Dual Inhibition of Akt/Mammalian Target of Rapamycin Pathway by Nanoparticle Albumin-Bound-Rapamycin and Perifosine Induces Antitumor Activity in Multiple Myeloma

Dual Inhibition of Akt/Mammalian Target of Rapamycin Pathway by Nanoparticle Albumin-Bound-Rapamycin and Perifosine Induces Antitumor Activity in Multiple Myeloma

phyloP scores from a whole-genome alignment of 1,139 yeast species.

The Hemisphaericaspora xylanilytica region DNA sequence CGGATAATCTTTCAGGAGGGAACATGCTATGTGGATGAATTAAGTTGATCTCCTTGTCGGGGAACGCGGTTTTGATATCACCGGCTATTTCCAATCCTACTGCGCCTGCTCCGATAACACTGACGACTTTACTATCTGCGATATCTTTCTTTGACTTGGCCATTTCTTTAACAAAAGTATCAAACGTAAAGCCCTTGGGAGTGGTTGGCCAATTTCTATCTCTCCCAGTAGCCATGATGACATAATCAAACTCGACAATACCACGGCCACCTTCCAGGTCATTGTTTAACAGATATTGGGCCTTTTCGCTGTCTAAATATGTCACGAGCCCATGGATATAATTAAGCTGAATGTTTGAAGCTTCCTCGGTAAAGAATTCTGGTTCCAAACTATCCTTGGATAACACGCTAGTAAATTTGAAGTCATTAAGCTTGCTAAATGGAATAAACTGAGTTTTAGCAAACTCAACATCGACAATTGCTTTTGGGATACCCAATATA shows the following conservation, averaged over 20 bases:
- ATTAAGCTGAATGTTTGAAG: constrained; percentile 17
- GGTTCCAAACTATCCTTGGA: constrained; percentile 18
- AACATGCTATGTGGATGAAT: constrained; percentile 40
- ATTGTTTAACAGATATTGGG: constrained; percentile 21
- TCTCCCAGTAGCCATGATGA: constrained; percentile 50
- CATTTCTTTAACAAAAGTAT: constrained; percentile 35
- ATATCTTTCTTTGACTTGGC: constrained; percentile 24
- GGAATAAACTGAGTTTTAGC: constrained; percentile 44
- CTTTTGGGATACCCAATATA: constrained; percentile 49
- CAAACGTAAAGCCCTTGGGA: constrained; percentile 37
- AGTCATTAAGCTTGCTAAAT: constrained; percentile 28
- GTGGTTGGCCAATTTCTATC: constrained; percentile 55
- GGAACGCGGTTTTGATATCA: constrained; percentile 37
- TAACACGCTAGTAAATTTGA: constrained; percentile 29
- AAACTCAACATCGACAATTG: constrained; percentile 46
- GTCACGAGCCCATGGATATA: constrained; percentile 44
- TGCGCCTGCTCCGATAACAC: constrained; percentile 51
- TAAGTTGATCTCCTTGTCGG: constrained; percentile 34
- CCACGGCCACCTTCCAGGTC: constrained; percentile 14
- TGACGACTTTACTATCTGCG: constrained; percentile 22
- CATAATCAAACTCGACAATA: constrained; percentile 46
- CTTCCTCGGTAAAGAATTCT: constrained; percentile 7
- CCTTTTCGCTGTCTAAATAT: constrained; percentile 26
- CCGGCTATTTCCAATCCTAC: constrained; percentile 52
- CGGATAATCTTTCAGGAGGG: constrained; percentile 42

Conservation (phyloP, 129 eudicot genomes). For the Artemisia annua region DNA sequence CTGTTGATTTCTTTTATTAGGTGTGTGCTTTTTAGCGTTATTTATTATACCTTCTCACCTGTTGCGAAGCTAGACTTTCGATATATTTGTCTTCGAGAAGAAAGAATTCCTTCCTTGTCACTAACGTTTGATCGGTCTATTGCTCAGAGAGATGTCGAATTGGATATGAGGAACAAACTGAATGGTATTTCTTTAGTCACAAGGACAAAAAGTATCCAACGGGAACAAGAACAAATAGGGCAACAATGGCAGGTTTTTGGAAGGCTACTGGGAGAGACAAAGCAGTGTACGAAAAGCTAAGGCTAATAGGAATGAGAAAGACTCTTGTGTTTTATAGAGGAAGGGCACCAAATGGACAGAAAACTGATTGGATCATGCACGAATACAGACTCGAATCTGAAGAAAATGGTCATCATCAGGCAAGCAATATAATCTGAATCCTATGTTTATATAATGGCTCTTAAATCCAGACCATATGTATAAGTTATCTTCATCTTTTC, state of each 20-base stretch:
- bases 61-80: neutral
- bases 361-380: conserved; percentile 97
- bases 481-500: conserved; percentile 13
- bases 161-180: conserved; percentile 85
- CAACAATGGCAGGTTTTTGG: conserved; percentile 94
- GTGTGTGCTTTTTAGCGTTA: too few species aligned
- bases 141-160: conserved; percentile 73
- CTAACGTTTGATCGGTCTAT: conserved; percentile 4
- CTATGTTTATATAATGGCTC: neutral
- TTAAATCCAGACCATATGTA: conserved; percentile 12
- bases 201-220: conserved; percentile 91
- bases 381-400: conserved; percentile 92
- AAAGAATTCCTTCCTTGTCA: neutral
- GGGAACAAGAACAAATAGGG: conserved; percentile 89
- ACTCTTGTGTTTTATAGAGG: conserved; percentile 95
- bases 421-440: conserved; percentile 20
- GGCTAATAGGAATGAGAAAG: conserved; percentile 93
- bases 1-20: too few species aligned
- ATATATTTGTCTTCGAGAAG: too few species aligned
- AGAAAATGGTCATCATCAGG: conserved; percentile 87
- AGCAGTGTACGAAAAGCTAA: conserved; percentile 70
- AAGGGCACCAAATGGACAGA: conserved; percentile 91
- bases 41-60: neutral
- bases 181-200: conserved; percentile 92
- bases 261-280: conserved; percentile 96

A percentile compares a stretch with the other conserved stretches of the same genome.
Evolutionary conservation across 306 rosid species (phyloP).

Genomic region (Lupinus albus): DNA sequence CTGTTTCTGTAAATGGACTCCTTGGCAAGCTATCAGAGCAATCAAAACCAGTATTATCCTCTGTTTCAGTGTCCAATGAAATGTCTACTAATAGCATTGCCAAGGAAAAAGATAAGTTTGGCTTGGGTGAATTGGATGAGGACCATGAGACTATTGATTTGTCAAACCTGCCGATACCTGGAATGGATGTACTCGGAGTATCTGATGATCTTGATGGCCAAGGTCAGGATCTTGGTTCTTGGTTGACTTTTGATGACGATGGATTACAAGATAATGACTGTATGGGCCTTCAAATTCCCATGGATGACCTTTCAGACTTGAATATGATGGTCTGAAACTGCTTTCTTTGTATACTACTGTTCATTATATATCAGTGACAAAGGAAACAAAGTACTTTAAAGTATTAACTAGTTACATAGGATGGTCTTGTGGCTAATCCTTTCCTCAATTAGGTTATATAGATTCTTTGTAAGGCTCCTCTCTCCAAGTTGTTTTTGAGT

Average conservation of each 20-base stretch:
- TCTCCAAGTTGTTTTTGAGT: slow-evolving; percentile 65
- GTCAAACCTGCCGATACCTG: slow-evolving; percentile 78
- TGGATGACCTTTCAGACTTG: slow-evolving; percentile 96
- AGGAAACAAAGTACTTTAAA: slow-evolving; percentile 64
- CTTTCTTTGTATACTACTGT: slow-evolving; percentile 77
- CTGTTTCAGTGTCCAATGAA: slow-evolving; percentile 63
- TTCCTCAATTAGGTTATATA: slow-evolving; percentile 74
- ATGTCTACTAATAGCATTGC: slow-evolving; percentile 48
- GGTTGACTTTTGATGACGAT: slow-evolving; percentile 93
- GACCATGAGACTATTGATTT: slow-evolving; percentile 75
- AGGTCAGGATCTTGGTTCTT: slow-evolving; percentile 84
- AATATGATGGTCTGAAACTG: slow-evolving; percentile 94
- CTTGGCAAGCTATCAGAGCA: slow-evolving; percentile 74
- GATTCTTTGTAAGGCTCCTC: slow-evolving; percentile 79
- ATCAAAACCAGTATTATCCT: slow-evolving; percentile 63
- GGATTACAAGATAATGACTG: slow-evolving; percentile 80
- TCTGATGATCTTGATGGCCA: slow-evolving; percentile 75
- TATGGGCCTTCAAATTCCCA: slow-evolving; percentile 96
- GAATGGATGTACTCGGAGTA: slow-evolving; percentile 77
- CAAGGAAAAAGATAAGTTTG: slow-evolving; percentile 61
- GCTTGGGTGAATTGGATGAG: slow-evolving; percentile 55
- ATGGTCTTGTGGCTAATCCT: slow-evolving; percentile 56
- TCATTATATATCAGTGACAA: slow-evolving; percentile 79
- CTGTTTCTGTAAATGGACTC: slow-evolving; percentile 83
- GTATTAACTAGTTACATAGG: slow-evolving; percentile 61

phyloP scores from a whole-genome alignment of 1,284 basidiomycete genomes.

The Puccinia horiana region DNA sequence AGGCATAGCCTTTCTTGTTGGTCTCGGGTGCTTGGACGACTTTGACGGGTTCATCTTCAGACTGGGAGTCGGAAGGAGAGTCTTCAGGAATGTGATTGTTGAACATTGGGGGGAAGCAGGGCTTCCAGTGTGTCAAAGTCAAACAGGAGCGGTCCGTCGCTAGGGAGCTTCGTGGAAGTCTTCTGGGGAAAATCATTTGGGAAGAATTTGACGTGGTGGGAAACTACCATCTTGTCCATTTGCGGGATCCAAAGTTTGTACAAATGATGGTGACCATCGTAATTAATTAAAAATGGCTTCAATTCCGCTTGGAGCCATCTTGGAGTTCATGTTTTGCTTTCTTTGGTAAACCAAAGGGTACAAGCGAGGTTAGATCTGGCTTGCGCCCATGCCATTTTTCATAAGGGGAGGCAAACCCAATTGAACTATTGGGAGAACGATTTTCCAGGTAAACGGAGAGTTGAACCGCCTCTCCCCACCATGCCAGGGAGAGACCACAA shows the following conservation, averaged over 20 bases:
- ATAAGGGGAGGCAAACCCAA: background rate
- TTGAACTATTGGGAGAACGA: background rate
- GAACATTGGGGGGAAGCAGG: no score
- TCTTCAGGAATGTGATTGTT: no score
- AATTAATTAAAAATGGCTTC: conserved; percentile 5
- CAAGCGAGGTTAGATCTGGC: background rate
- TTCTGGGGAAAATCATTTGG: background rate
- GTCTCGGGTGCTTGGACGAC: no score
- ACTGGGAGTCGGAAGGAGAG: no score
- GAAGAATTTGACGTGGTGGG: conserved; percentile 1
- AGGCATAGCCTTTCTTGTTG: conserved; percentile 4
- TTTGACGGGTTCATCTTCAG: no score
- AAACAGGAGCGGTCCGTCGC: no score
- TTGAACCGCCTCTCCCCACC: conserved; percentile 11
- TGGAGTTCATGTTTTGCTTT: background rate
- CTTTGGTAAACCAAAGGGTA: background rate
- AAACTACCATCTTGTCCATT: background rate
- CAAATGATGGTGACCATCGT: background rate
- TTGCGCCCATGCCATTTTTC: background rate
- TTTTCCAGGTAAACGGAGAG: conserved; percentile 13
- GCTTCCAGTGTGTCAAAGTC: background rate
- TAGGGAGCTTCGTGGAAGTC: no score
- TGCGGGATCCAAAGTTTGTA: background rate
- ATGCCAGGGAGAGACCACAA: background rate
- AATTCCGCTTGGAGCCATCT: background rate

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  Dual inhibition of Akt/mTOR pathway by nab  -rapamycin andperifosine induces anti-tumor activity in multiple myeloma Diana Cirstea 1 , Teru Hideshima 1 , Scott Rodig 2 , Loredana Santo 1 , Samantha Pozzi 3 , SoniaVallet 3 , Hiroshi Ikeda 1 , Giulia Perrone 1 , Kishan Patel 3 , Neil Desai 4 , Peter Sportelli 5 , ShwetaKapoor 6 , Shireen Vali 6 , Siddhartha Mukherjee 3 , Nikhil C. Munshi 1 , Kenneth C. Anderson 1 ,and Noopur Raje 1,3 1 Leebow Institute of Myeloma Therapeutics and Jerome Lipper Multiple Myeloma DiseaseCenter, Dana-Farber Cancer Institute 2 Department of Pathology, Brigham & Women’s Hospital 3 MGH Cancer Center, Massachusetts General Hospital, Harvard Medical School, Boston 4 Abraxis Bioscience LLC, Los Angeles 5 Keryx Biopharmaceuticals, Inc., New York 6 Cellworks Group Inc., Saratoga, CA Abstract The PI3K/Akt/mTOR pathway mediates multiple myeloma (MM) cell proliferation, survival, anddevelopment of drug resistance, underscoring the role of mTOR inhibitors such as rapamycin withpotential anti-MM activity. However, recent data demonstrate a positive feedback loop frommTOR/S6K1 to Akt, whereby Akt activation confers resistance to mTOR inhibitors. Weconfirmed that suppression of mTOR signaling in MM cells by rapamycin was associated withupregulation of Akt phosphorylation. We hypothesized that inhibiting this positive feedback by apotent Akt inhibitor perifosine would augment rapamycin-induced cytotoxicity in MM cells.Perifosine inhibited rapamycin-induced p-Akt, resulting in enhanced cytotoxicity in MM.1S cellseven in the presence of IL-6, IGF-1 or bone marrow stromal cells. Moreover, rapamycin inducedautophagy in MM.1S MM cells as evidenced by electron microscopy and immunocytochemistry,was augmented by perifosine. Combination therapy increased apoptosis detected by Annexin/PIanalysis and caspase/PARP cleavage. Importantly, in vivo  antitumor activity and prolongation of survival in a MM mouse xenograft model after treatment was enhanced with combination of nab -rapamycin and perifosine. Utilizing the in silico  predictive analysis we confirmed ourexperimental findings of this drug combination on PI3K, Akt, mTOR kinases, and the caspases.Our data suggests that mutual suppression of the PI3K/Akt/mTOR pathway by rapamycin andperifosine combination induces synergistic MM cell cytotoxicity, providing the rationale forclinical trials in patients with relapsed / refractory MM. Keywords myeloma; Akt; mTOR; apoptosis; autophagy Address correspondence to: Noopur Raje, MD, POB 216, MGH Cancer Center, Massachusetts General Hospital, 55 Fruit Street,Boston, MA 02114,, Phone: 617 726 0711, Fax: 617 724 6801. NIH Public Access Author Manuscript  Mol Cancer Ther  . Author manuscript; available in PMC 2011 May 17. Published in final edited form as: Mol Cancer Ther  . 2010 April ; 9(4): 963975. doi:10.1158/1535-7163.MCT-09-0763. N I  H -P A A  u t  h  or M an u s  c r i   p t  N I  H -P A A  u t  h  or M an u s  c r i   p t  N I  H -P A A  u t  h  or M an u s  c r i   p t    INTRODUCTION Multiple myeloma (MM) is a bone marrow (BM) cancer driven by the interaction betweenclonal plasma cells and the BM microenvironment (1, 2). Among the major pathwaysmediating cytokine-induced MM cell growth and survival, PI3K/Akt/mTOR kinase cascadeplays a cardinal role in cell proliferation, survival and development of drug resistance (3-5).Cytokine-induced activation of Akt results in various down-stream anti-apoptotic effects viaBAD and forkhead transcription factor (FKHR) phosphorylation and inhibition of thecatalytic subunit of caspase-9. Besides its direct anti-apoptotic effects, p-Akt promotesgrowth and survival via phosphorylation of glycogen synthase kinase (GSK)-3 β  andmammalian target of rapamycin (mTOR). Moreover, Akt-induced activation of mTOR,enables mRNA translation through the activation of P70S6 kinase and the inhibition of 4E-BP1, a translational repressor of mRNAs. Consequently Akt which is constitutivelyactivated in MM patient cells and correlates with advanced stage and poor prognosis (6),represents a rational target for novel therapeutics.Identifying mTOR as a key kinase downstream of Akt led to the prediction that rapamycin, auniversal inhibitor of mTORC1-dependent S6K1 phosphorylation may be useful in thetreatment of MM (7-9).  In vitro  and in vivo  preclinical studies have demonstrated anti-MMactivity of rapamycin and its analogs (CCI-779 and RAD001) (10-14). First-generationmTOR inhibitors when used as single agents have demonstrated only modest efficacy inclinical trials (15-17), resulting in attempts to define mechanisms underlying rapamycinresistance. A growing body of evidence supports the hypothesis that resistance to rapamycinresults from a strong positive feedback loop from mTOR/S6K1 to Akt, resulting in Aktactivation (18-20). Indeed immunohistochemical analysis of paired tissue biopsies, beforeand after treatment with rapamycin-derivatives, revealed that non-responders frequentlydevelop increased p-Akt, supporting the view that increased intra-tumoral phosphorylationof Akt mediates rapamycin resistance (21, 22).The low response rate observed in many tumor types to rapamycin-derivatives led to twostrategies to overcome rapamycin resistance. First, the implementation of nano-particlealbumin-bound ( nab ) technology to augment rapamycin delivery to tumor tissue (23, 24).Second, combination strategies such as rapamycin with lenalidomide with the ability toovercome the protective effects of growth factors in the tumor milieu are in use (10).Given that mTOR inhibitors induce PI3K/Akt activity in MM cells (25), we have examinedthe utility of adding an Akt inhibitor to overcome mTOR resistance and have also taken theadvantage of nano-particle technology with nab -rapamycin. To date, the best-characterizedand most developed clinical inhibitor of Akt is the novel alkylphospholipid, perifosine (26,27). We first confirmed that suppression of mTOR signaling by rapamycin was associatedwith upregulation of Akt activation. We therefore inquired whether perifosine could: (i)inhibit rapamycin-induced p-Akt; (ii) augment rapamycin-induced cytotoxicity in vitro ; and(iii) translate into enhanced in vivo  anti-tumor activity when used with the nab -basedrapamycin (ABI-009). Our data suggests that rapamycin-induced cytotoxicity waspredominantly triggered as a consequence of autophagy in MM cells. The combination of rapamycin and perifosine resulted in 2 cell death-inducing events: autophagy and apoptosis.Furthermore, the combination of nab -rapamycin and perifosine resulted in significantantitumor activity in an in vivo  human MM cell xenograft murine model. Finally, utilizingthe in silico  predictive analysis based on a systems biology approach (28, 29) we confirmedour experimental findings regarding the biological effects of this drug combination. Thesestudies therefore provide the preclinical rationale for combination clinical trials in patientswith MM. Cirstea et al.Page 2  Mol Cancer Ther  . Author manuscript; available in PMC 2011 May 17. N I  H -P A A  u t  h  or M an u s  c r i   p t  N I  H -P A A  u t  h  or M an u s  c r i   p t  N I  H -P A A  u t  h  or M an u s  c r i   p t    MATERIALS AND METHODS Cell culture and reagentsMM derived cell lines— Dexamethasone (Dex) –sensitive (MM.1S) MM cell line wasprovided by Dr. Steven Rosen (Northwestern University, Chicago, IL). The INA-6 cell linewas kindly provided by Dr Martin Gramatzki (University of Erlangen-Nuernberg, Erlangen,Germany). OPM1 cell line was provided by Dr P. Leif Bergsagel (Mayo Clinic, Scottsdale,AZ). All MM cell lines were cultured in RPMI-1640 containing 10% fetal bovine serum(FBS; Sigma Chemical, St Louis, MO), 2 M L-glutamine, 100 U/mL penicillin, and 100 g/ mL streptomycin (GIBCO, Grand Island, NY). Generation of bone marrow stroma cells(BMSCs) from BM specimens from MM patients obtained after appropriate IRB approvedinformed consent has been previously described (10). Once confluent, the cells weretrypsinized and passaged as needed. BMSC were incubated in 96 well culture plates(approximately 5000 to 10,000 BMSC/well) for 24 hours, MM.1S cells were then added tothe wells (2 × 10,000 cells/well) and incubated with media alone, rapamycin, perifosine, orcombination for 48 hours at 37°C at the specified concentrations. Rapamycin— Rapamycin was obtained from Calbiochem (San Diego, CA). Perifosine— Perifosine (NSC 639966), a synthetic substituted heterocyclicalkylphospholipid, was provided by Keryx Biopharmaceuticals (New York, NY). nab  -rapamycin— nab -rapamycin (ABI-009) was provided by Abraxis Bioscience LLC(Los Angeles, CA). Akti-½— Akti-½ was procured from Calbiochem (San Diego, CA). Cell viability and proliferation assaysColorimetric assay— Colorimetric assays were performed to assay drug activity. Fortyeight hour cultures were pulsed with 10 μ L of 5 mg/mL 3- (4,5-dimethylthiazol-2-yl) -2,5-diphenyl tetrasodium bromide (MTT; Chemicon International Inc, Temecula, CA) to eachwell, followed by incubation at 37°C for 4 hours, and addition of 100 μ L isopropanol with0.04 HCl. Absorbance readings at a wavelength of 570 nm (with correction using readings at630 nm) were taken on a spectrophotometer (Molecular Devices Corp., Sunnyvale, CA). Proliferation assay— DNA synthesis was measured by tritiated thymidine uptake [3H-TdR] (Perkin Elmer, Boston, MA) as previously described (10). Briefly, MM.1S cells (2-3 ×10.000 cells/well) were incubated in 96-well culture plates alone or in co-culture withBMSCs, recombinant IL-6 (10 ng/mL) or IGF-1 (50 ng/mL) in the presence of media orvarying concentrations of rapamycin, perifosine, or combination for 48 hours at 37°C. Immunoblotting MM cells were harvested and whole-cell lysates were subjected to sodium dodecyl sulfate–polyacrylamide gel electrophoresis (SDS-PAGE) and transferred to nitrocellulose membrane(Bio-Rad Laboratories, Hercules, CA), as described previously (10). The antibodies used forimmunoblotting included: anti–phospho (p)-Akt (Ser473), anti-Akt, anti–phospho (p)-P70S6K, anti-P70S6K, anti-GAPDH, anti–caspase-8, anti–caspase-3, anti-caspase-9, anti-PARP, and anti-tubulin (Cell Signaling Technology Inc., Beverly, MA, USA). Cirstea et al.Page 3  Mol Cancer Ther  . Author manuscript; available in PMC 2011 May 17. N I  H -P A A  u t  h  or M an u s  c r i   p t  N I  H -P A A  u t  h  or M an u s  c r i   p t  N I  H -P A A  u t  h  or M an u s  c r i   p t    Detection of apoptosis by Annexin V/PI staining Detection of early apoptotic cells was performed with the annexin V-PI detection kit(Immunotech/Beckman Coulter). Briefly, 10 6  MM cells were exposed for 24-48 hours torapamycin (10 nM), perifosine (5 uM), or combination, washed and then incubated in thedark at room temperature with annexin V-FITC and PI for 15 minutes. Annexin V + PI - apoptotic cells were enumerated using the Epics flow cytometer. Cells that were annexin V-FITC1 positive (with translocation of phosphatidylserine from the inner to the outer leafletof the plasma membrane) and PI negative (with intact cellular membrane) were consideredas early apoptotic cells, while positivity for both annexin V-FITC1 and PI was associatedwith late apoptosis or necrosis. Immunocytochemical detection of LC3 MM.1S cells were cultured in the presence of media, 10 nM rapamycin, 5 uM perifosine, orcombination for 3 hours at 37°C, and cytospins were prepared. Cells were fixed in 4%paraformaldehyde. The anti-LC3 polyclonal antibody (MBL I.C.) was diluted with PBS at1:100 and incubated with cells overnight at 4°C. FITC-conjugated anti-rabbit IgG at 1:100dilutions was added for 1 hour at 4°C, then DAPI containing mounting medium and coverslips added promptly. Samples were observed by fluorescence microscopy and digitallyphotographed. Electron microscopy MM.1S cells were cultured in the presence of media or 10 nM rapamycin, 5 uM perifosine,or combination for 3 and 16 hours at 37°C. Cells were collected and fixed with 2.0%paraformaldehyde/2.5% EM grade glutaraldehyde in 0.1 M sodium cacodylate buffer (pH7.4) at 37°C. After fixation, samples were placed in 2% osmium tetroxide in 0.1 M sodiumcacodylate buffer (pH 7.4), dehydrated in a graded series of ethyl alcohol, and embedded inresin. Ultrathin sections were cut and placed on formvar-coated slot copper grids. Sectionswere then counterstained with uranyl acetate and lead citrate, and viewed with a TecnaiTMG2 Spirit Bio TWIN electron microscope. Digital images were acquired with an AMT 2k CCD camera (direct magnification 1400X and 6800X). In silico   study In silico study was performed using the iC-PHYS™ Oncology Technology (CellworksGroup Inc (CWG), India) (30, 31). The iC-PHYS™ Oncology platform consists of adynamic representation of the signaling pathways underlying tumor physiology at the bio-molecular level. All the key relevant proteins and associated gene and mRNA transcriptswith regard to tumor related signaling are comprehensively included in the system with theirrelationship quantitatively represented. The modeling of time dependent changes in thefluxes of the constituent pathways has been carried out utilizing modified OrdinaryDifferential Equations (ODE) and Mass Action Kinetics. The state of the system was set tosimulate late tumor stage. The drug concentrations used in the model is assumed to be postADME (Absorption, Distribution, Metabolism, Excretion). The bottom layer is thecomputational backplane which enables the system to be dynamic and computes all themathematics in the middle layer. The Oncology platform is ported to iC-PHYS™ and issimulated so that all the molecules attain the control steady state values (~by 1 × 10 5 seconds), following which the triggers are introduced in to the system. This leads to a phaseof disease progression and the model stabilizes at steady disease levels by 2 × 10 5  seconds.In initial conditions, the model simulated the kinetic interactions of the PI3K/Akt/mTorinteractome based on proteomic data characterizing the pathophysiology of late stage cancerdisease. Rapamycin: 10 nM; Ki: 1e-2, perifosine: 5 uM; Ki: 3.79e-1 uM, and their Cirstea et al.Page 4  Mol Cancer Ther  . Author manuscript; available in PMC 2011 May 17. N I  H -P A A  u t  h  or M an u s  c r i   p t  N I  H -P A A  u t  h  or M an u s  c r i   p t  N I  H -P A A  u t  h  or M an u s  c r i   p t    combination were tested on the system to observe the consequent effects on mTOR, p-Akt,and caspases levels. MM xenograft murine model The in vivo  anti-MM activity of both single agent nab -rapamycin, perifosine, and thecombination of nab- rapamycin and perifosine treatment was evaluated in CB-17 severecombined immunodeficient (SCID) mice obtained from Charles River Laboratories(Wilmington, MA). Housed and monitored in the Animal Research Facility at the Dana-Farber Cancer Institute (DFCI), mice were subjected to animal studies according to theprotocols approved by the Animal Ethics Committee. Forty male 5-6 week old mice wereirradiated (2 Gy [200 rad]) using cesium 137 ( 137 Cs) -irradiator source); 24 hours afterirradiation 2.5 × 10 6  MM.1S cells suspended in 100 μ L of RPMI medium were inoculatedsubcutaneously. When tumors were measurable, mice were randomly assigned into cohorts(10 mice per cohort) receiving nab -rapamycin (10 mg/kg by tail vein injections on days 1, 3,5 weekly for 4 weeks), perifosine (125 mg/kg orally by gavage on day 5 weekly for 4weeks), or both ( nab -rapamycin on day 1, 3, 5 with perifosine added at day 5 weekly, for 4weeks). Control mice (n=10) were administered vehicles: PBS orally and 0.9% sodiumchloride by tail vein on the same schedule as the combination. Animals were monitored forbody weight and tumor volume by caliper measurements every alternate day. Tumor volumewas estimated using the following formula: ½ × (length) × (width) 2 . Animals wereeuthanized in accordance with institutional guidelines by CO 2  inhalation in the event of tumor size > 2cm or major compromise in their quality of life, due to tumor ulceration.Survival was evaluated from the first day of treatment until death. Tumor growth wasevaluated using caliper measurements from the first day of treatment until day of firstsacrifice, which was day 33 for controls, day 47 for nab -rapamycin-treated, day 47 forperifosine-treated and day 89 for combination-treated cohorts. Immunohistochemical staining Immunohistochemical staining was performed using the standard avidin-biotin complex-peroxidase method on formalin-fixed, paraffin embedded tissue sections of tumor excisedfrom xenografts following one week treatment with either nab -rapamycin (10mg/kg by tailvein thrice weekly), perifosine (125 mg/kg orally by gavage once a week), both, or controlvehicles. Tumor sections were stained with anti–phospho (p)-Akt (Ser473), or cleavedcaspase-3 antibody (Cell Signaling Technology Inc.), or LC3 antibody APG8a N-term(Abgent, Inc., San Diego, CA, USA), or were subjected to TUNEL staining. Statistical analysis All in vitro  experiments were performed in triplicate and repeated at least 3 times; arepresentative experiment was selected for figures. Statistical significances of differenceswere determined using Student t test, with minimal level of significance P  < 0.05. Allstatistical analysis of the in vivo  data was determined using GraphPad prism software(GraphPad Software, Inc. San Diego, CA, USA). Synergism was determined by using theChou-Talalay method (32). RESULTS Rapamycin induces p-Akt in MM cells, while perifosine inhibits p-Akt To confirm the effects of rapamycin signaling on MM cells, MM.1S cells were exposed toincreasing concentrations of rapamycin for 2 hours. Rapamycin treatment resulted in a dose-dependent decrease of p-P70S6K. This was accompanied by an increase in phosphorylationof Akt at Ser473, starting at doses as low as 1 nM. Inhibition of p-P70S6K and activation of  Cirstea et al.Page 5  Mol Cancer Ther  . Author manuscript; available in PMC 2011 May 17. N I  H -P A A  u t  h  or M an u s  c r i   p t  N I  H -P A A  u t  h  or M an u s  c r i   p t  N I  H -P A A  u t  h  or M an u s  c r i   p t